Title

The "Confucian Odes" Made New: Ezra Pound's Translation Of The "Shi Jing"

Date of Award

1986

Degree Type

Dissertation

Degree Name

Doctor of Philosophy (PhD)

Department

English

Advisor(s)

Thornton H. Parsons

Second Advisor

Walter Sutton

Keywords

China, Kung, American literature, Comparative literature, Asian literature

Subject Categories

Literature in English, North America

Abstract

This dissertation in four parts evaluates Ezra Pound's translation of the Chinese Shi Jing (known as the "Confucian Odes") in relation to Pound's own literary principles and practice, especially the idea of charging poetry through phanopoeia, melopoeia, and logopoeia.

Part I provides a general introduction to the Shi Jing, taking account of traditional Chinese scholarship and recent Western interest. The Shi Jing poems crystallize not only the values of the classical Chinese poems but also the Confucian ideology--proper rites, righteousness, Cheng Ming--all matters of concern to Ezra Pound.

Part II discusses Pound's life-long interest in Chinese culture, culminating in the translation of the Shi Jing. Like The Cantos, The Classic Anthology Defined by Confucius affirms Pound's moral aspiration to offer a Paideuma for an orderless modern society. Pound's translation captures the light-hearted and informal style of the odes better than the earlier versions by Legge and Waley.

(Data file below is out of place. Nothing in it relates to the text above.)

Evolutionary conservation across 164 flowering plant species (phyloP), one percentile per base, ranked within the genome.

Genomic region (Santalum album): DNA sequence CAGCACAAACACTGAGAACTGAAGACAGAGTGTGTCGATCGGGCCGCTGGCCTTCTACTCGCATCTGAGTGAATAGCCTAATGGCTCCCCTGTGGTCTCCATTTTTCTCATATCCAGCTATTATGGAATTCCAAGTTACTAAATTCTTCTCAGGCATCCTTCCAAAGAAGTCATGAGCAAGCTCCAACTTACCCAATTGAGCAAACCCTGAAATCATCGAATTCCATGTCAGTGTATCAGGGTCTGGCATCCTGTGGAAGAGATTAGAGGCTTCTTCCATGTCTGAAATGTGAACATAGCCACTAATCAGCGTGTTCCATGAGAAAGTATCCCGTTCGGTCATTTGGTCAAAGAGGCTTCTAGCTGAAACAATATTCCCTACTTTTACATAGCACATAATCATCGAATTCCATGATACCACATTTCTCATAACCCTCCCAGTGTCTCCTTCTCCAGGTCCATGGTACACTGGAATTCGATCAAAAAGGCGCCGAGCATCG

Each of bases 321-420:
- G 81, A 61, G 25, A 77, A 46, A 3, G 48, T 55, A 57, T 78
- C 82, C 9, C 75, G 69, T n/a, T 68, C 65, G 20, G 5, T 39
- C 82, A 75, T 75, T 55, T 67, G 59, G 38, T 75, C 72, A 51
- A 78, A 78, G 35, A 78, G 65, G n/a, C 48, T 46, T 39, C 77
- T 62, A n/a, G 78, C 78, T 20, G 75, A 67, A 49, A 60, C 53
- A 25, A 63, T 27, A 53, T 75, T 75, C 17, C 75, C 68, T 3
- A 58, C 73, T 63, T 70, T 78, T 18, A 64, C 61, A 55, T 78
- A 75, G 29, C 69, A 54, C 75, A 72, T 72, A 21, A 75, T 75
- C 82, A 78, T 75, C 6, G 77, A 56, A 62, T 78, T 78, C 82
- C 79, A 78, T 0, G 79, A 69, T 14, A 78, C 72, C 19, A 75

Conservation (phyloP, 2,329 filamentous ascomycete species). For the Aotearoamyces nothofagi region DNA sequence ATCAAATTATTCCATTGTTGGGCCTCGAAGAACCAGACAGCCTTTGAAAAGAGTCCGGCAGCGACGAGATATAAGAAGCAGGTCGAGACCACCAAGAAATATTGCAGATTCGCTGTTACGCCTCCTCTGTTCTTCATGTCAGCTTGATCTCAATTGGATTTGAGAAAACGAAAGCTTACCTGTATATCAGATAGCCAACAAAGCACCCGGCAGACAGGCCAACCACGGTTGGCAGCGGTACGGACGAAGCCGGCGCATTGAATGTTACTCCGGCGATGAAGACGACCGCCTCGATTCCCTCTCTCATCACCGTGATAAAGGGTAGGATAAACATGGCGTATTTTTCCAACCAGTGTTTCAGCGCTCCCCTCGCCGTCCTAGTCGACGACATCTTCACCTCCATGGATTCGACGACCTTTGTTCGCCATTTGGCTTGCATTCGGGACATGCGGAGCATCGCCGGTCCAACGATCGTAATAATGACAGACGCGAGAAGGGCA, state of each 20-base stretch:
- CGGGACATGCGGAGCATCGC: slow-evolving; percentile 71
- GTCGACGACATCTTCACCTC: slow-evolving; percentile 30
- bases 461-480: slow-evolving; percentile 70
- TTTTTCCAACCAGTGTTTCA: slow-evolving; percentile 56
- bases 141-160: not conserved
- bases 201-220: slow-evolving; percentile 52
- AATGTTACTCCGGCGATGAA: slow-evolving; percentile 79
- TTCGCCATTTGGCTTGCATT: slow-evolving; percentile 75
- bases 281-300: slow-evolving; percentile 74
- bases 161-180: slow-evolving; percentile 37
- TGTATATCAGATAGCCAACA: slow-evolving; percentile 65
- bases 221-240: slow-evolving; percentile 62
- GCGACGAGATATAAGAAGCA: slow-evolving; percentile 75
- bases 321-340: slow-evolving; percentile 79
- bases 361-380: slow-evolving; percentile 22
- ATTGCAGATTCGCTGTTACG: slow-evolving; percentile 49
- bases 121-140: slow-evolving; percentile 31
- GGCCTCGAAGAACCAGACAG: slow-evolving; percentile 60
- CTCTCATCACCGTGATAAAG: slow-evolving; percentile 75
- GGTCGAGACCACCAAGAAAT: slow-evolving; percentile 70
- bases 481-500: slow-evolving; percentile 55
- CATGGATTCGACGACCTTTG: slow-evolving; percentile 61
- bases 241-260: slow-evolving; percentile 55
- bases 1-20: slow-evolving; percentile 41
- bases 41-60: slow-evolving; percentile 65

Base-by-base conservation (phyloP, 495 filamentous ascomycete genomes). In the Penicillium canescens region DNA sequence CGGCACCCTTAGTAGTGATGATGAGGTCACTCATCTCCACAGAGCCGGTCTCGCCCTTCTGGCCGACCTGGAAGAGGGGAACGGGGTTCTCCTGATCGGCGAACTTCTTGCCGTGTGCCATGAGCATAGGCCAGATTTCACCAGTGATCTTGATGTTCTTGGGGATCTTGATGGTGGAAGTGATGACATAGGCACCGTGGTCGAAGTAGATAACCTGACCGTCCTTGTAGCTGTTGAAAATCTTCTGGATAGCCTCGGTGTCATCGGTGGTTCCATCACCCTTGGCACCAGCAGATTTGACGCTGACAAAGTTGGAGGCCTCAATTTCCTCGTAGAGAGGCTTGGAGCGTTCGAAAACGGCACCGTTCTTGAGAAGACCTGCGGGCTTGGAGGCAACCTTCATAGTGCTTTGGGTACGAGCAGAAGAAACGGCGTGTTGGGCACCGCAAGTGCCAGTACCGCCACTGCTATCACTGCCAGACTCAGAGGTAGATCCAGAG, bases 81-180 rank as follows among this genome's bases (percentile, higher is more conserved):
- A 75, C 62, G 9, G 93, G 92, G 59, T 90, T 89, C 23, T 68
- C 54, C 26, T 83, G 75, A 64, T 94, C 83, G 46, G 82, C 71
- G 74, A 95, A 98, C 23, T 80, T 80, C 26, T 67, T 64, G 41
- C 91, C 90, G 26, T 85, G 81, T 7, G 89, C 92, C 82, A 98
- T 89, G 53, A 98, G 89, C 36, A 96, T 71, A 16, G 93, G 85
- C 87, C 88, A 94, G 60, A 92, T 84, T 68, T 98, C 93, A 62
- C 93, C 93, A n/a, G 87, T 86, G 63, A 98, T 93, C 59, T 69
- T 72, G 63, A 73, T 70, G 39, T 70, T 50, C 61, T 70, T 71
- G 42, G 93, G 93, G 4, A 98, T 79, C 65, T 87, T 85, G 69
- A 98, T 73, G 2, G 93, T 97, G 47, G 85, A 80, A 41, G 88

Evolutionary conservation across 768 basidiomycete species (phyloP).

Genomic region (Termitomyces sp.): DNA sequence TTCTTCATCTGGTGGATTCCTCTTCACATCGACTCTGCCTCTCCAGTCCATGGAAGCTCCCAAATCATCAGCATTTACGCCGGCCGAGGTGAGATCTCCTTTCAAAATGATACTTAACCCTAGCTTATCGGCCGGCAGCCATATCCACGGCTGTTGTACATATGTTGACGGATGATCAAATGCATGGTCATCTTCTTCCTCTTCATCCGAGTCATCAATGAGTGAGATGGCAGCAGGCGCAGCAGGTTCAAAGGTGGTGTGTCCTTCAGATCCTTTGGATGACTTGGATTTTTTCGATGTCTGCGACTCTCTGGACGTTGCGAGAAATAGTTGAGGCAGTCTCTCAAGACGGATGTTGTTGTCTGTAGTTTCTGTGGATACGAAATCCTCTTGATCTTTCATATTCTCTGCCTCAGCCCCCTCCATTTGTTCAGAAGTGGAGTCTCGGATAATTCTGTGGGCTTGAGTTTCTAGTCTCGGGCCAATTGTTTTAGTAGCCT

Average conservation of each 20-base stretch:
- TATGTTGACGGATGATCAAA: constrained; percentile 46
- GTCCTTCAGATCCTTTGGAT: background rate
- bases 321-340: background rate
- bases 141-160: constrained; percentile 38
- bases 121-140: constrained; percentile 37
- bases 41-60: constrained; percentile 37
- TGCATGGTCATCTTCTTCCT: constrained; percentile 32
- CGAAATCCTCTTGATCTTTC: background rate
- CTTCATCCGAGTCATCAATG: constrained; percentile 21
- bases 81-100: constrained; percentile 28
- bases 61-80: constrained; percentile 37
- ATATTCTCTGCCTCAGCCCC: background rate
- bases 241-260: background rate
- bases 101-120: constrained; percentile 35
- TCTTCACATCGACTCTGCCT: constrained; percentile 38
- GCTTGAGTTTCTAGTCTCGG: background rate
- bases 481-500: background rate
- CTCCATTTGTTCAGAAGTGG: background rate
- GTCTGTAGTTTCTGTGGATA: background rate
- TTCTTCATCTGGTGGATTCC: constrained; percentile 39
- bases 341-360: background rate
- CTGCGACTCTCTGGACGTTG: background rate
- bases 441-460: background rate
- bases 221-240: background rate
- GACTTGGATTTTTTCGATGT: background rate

Part III analyzes Pound's three ways of charging his translations through phanopoeia, melopoeia, and logopoeia, which enable him to successfully carry over into his translations the quintessential qualities of the Chinese odes: visual clarity, musical sonority, and rich suggestiveness. Pound's interest in Imagism has equipped him to translate the images of the odes. He is effective in finding melopoeic equivalents for the Chinese sonic devices. He is also able to discern both the explicit and implicit meanings of the odes because of his understanding of Chinese culture.

Part IV summarizes the principles Pound follows in dealing with the rich store of Chinese poems and establishes his place in the tradition. His translation is not just an act of rendering the text from Chinese into English but an apocalyptic experience. In the process of translation, Pound identifies himself with the original poets and recreates the values of the ancient Middle Kingdom. The Classic Anthology Defined by Confucius voices both his love of the ideal Chinese culture and his hope that the Confucian odes might contribute to a new Paideuma for the modern world.

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